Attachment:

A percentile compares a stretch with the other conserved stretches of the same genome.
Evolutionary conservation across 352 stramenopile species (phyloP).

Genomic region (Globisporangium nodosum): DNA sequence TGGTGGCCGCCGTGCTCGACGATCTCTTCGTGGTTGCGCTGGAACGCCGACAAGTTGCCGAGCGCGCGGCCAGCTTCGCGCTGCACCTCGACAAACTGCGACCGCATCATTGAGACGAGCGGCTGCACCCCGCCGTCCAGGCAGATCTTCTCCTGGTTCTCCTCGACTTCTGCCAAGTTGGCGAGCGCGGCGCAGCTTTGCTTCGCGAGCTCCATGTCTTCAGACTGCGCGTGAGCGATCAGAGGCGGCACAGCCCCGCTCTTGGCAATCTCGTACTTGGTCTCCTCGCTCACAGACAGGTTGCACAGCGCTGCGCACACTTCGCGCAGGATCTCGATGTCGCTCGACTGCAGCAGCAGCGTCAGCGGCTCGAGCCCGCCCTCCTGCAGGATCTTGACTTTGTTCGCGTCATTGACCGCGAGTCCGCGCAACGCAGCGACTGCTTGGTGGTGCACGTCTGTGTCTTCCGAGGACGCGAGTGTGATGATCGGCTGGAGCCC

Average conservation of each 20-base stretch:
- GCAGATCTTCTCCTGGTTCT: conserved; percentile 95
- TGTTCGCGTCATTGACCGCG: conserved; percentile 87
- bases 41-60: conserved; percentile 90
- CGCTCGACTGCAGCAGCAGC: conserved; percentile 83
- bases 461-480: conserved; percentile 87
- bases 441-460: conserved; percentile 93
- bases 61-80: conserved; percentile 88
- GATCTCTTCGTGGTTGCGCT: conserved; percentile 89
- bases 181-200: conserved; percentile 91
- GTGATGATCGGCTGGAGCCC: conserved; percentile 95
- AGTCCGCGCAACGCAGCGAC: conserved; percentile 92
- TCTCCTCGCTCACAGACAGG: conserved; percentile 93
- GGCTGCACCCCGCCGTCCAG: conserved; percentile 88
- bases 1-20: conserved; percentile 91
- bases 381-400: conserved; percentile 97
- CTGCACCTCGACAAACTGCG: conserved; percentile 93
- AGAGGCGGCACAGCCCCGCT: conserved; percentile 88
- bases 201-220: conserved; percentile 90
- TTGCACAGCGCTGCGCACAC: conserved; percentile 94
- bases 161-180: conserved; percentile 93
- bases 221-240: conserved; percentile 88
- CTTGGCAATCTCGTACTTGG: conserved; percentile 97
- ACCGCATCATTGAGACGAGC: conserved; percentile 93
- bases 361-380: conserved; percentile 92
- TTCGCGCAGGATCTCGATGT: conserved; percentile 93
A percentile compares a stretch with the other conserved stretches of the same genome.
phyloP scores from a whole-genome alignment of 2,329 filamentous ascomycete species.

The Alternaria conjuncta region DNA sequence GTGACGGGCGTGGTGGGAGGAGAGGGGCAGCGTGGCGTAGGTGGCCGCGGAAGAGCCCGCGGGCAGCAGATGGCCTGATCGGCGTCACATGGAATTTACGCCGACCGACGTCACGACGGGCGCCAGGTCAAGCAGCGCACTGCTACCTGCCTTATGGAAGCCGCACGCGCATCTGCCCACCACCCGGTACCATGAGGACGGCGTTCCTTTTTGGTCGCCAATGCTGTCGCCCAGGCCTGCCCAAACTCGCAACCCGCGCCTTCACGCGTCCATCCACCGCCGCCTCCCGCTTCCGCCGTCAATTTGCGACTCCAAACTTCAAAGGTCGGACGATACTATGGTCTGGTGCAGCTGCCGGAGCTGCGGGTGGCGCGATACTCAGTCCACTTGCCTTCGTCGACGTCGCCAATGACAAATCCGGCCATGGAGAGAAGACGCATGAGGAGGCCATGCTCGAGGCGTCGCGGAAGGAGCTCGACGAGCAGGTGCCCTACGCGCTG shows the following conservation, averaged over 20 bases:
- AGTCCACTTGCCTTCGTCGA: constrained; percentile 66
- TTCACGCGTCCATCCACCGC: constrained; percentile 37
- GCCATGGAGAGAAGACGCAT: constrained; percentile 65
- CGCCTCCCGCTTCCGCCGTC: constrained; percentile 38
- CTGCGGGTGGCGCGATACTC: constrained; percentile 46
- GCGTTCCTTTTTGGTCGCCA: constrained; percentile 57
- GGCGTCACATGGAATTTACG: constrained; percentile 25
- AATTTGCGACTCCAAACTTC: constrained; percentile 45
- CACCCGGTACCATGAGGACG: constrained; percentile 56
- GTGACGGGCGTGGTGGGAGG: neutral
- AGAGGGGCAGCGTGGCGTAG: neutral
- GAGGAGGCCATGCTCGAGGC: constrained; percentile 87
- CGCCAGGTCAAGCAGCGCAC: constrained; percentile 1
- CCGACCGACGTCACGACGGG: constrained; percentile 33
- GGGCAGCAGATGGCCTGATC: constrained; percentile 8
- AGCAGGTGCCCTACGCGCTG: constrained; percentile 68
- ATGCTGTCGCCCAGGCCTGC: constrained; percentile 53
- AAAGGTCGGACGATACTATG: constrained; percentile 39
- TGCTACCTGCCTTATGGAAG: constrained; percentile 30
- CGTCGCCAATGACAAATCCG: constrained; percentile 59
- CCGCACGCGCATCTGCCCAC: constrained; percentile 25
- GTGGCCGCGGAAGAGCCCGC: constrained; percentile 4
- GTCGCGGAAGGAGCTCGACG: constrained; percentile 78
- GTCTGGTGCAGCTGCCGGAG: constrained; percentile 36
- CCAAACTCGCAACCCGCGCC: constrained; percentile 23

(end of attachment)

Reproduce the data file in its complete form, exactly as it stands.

A percentile compares a stretch with the other conserved stretches of the same genome.
Evolutionary conservation across 352 stramenopile species (phyloP).

Genomic region (Globisporangium nodosum): DNA sequence TGGTGGCCGCCGTGCTCGACGATCTCTTCGTGGTTGCGCTGGAACGCCGACAAGTTGCCGAGCGCGCGGCCAGCTTCGCGCTGCACCTCGACAAACTGCGACCGCATCATTGAGACGAGCGGCTGCACCCCGCCGTCCAGGCAGATCTTCTCCTGGTTCTCCTCGACTTCTGCCAAGTTGGCGAGCGCGGCGCAGCTTTGCTTCGCGAGCTCCATGTCTTCAGACTGCGCGTGAGCGATCAGAGGCGGCACAGCCCCGCTCTTGGCAATCTCGTACTTGGTCTCCTCGCTCACAGACAGGTTGCACAGCGCTGCGCACACTTCGCGCAGGATCTCGATGTCGCTCGACTGCAGCAGCAGCGTCAGCGGCTCGAGCCCGCCCTCCTGCAGGATCTTGACTTTGTTCGCGTCATTGACCGCGAGTCCGCGCAACGCAGCGACTGCTTGGTGGTGCACGTCTGTGTCTTCCGAGGACGCGAGTGTGATGATCGGCTGGAGCCC

Average conservation of each 20-base stretch:
- GCAGATCTTCTCCTGGTTCT: conserved; percentile 95
- TGTTCGCGTCATTGACCGCG: conserved; percentile 87
- bases 41-60: conserved; percentile 90
- CGCTCGACTGCAGCAGCAGC: conserved; percentile 83
- bases 461-480: conserved; percentile 87
- bases 441-460: conserved; percentile 93
- bases 61-80: conserved; percentile 88
- GATCTCTTCGTGGTTGCGCT: conserved; percentile 89
- bases 181-200: conserved; percentile 91
- GTGATGATCGGCTGGAGCCC: conserved; percentile 95
- AGTCCGCGCAACGCAGCGAC: conserved; percentile 92
- TCTCCTCGCTCACAGACAGG: conserved; percentile 93
- GGCTGCACCCCGCCGTCCAG: conserved; percentile 88
- bases 1-20: conserved; percentile 91
- bases 381-400: conserved; percentile 97
- CTGCACCTCGACAAACTGCG: conserved; percentile 93
- AGAGGCGGCACAGCCCCGCT: conserved; percentile 88
- bases 201-220: conserved; percentile 90
- TTGCACAGCGCTGCGCACAC: conserved; percentile 94
- bases 161-180: conserved; percentile 93
- bases 221-240: conserved; percentile 88
- CTTGGCAATCTCGTACTTGG: conserved; percentile 97
- ACCGCATCATTGAGACGAGC: conserved; percentile 93
- bases 361-380: conserved; percentile 92
- TTCGCGCAGGATCTCGATGT: conserved; percentile 93
A percentile compares a stretch with the other conserved stretches of the same genome.
phyloP scores from a whole-genome alignment of 2,329 filamentous ascomycete species.

The Alternaria conjuncta region DNA sequence GTGACGGGCGTGGTGGGAGGAGAGGGGCAGCGTGGCGTAGGTGGCCGCGGAAGAGCCCGCGGGCAGCAGATGGCCTGATCGGCGTCACATGGAATTTACGCCGACCGACGTCACGACGGGCGCCAGGTCAAGCAGCGCACTGCTACCTGCCTTATGGAAGCCGCACGCGCATCTGCCCACCACCCGGTACCATGAGGACGGCGTTCCTTTTTGGTCGCCAATGCTGTCGCCCAGGCCTGCCCAAACTCGCAACCCGCGCCTTCACGCGTCCATCCACCGCCGCCTCCCGCTTCCGCCGTCAATTTGCGACTCCAAACTTCAAAGGTCGGACGATACTATGGTCTGGTGCAGCTGCCGGAGCTGCGGGTGGCGCGATACTCAGTCCACTTGCCTTCGTCGACGTCGCCAATGACAAATCCGGCCATGGAGAGAAGACGCATGAGGAGGCCATGCTCGAGGCGTCGCGGAAGGAGCTCGACGAGCAGGTGCCCTACGCGCTG shows the following conservation, averaged over 20 bases:
- AGTCCACTTGCCTTCGTCGA: constrained; percentile 66
- TTCACGCGTCCATCCACCGC: constrained; percentile 37
- GCCATGGAGAGAAGACGCAT: constrained; percentile 65
- CGCCTCCCGCTTCCGCCGTC: constrained; percentile 38
- CTGCGGGTGGCGCGATACTC: constrained; percentile 46
- GCGTTCCTTTTTGGTCGCCA: constrained; percentile 57
- GGCGTCACATGGAATTTACG: constrained; percentile 25
- AATTTGCGACTCCAAACTTC: constrained; percentile 45
- CACCCGGTACCATGAGGACG: constrained; percentile 56
- GTGACGGGCGTGGTGGGAGG: neutral
- AGAGGGGCAGCGTGGCGTAG: neutral
- GAGGAGGCCATGCTCGAGGC: constrained; percentile 87
- CGCCAGGTCAAGCAGCGCAC: constrained; percentile 1
- CCGACCGACGTCACGACGGG: constrained; percentile 33
- GGGCAGCAGATGGCCTGATC: constrained; percentile 8
- AGCAGGTGCCCTACGCGCTG: constrained; percentile 68
- ATGCTGTCGCCCAGGCCTGC: constrained; percentile 53
- AAAGGTCGGACGATACTATG: constrained; percentile 39
- TGCTACCTGCCTTATGGAAG: constrained; percentile 30
- CGTCGCCAATGACAAATCCG: constrained; percentile 59
- CCGCACGCGCATCTGCCCAC: constrained; percentile 25
- GTGGCCGCGGAAGAGCCCGC: constrained; percentile 4
- GTCGCGGAAGGAGCTCGACG: constrained; percentile 78
- GTCTGGTGCAGCTGCCGGAG: constrained; percentile 36
- CCAAACTCGCAACCCGCGCC: constrained; percentile 23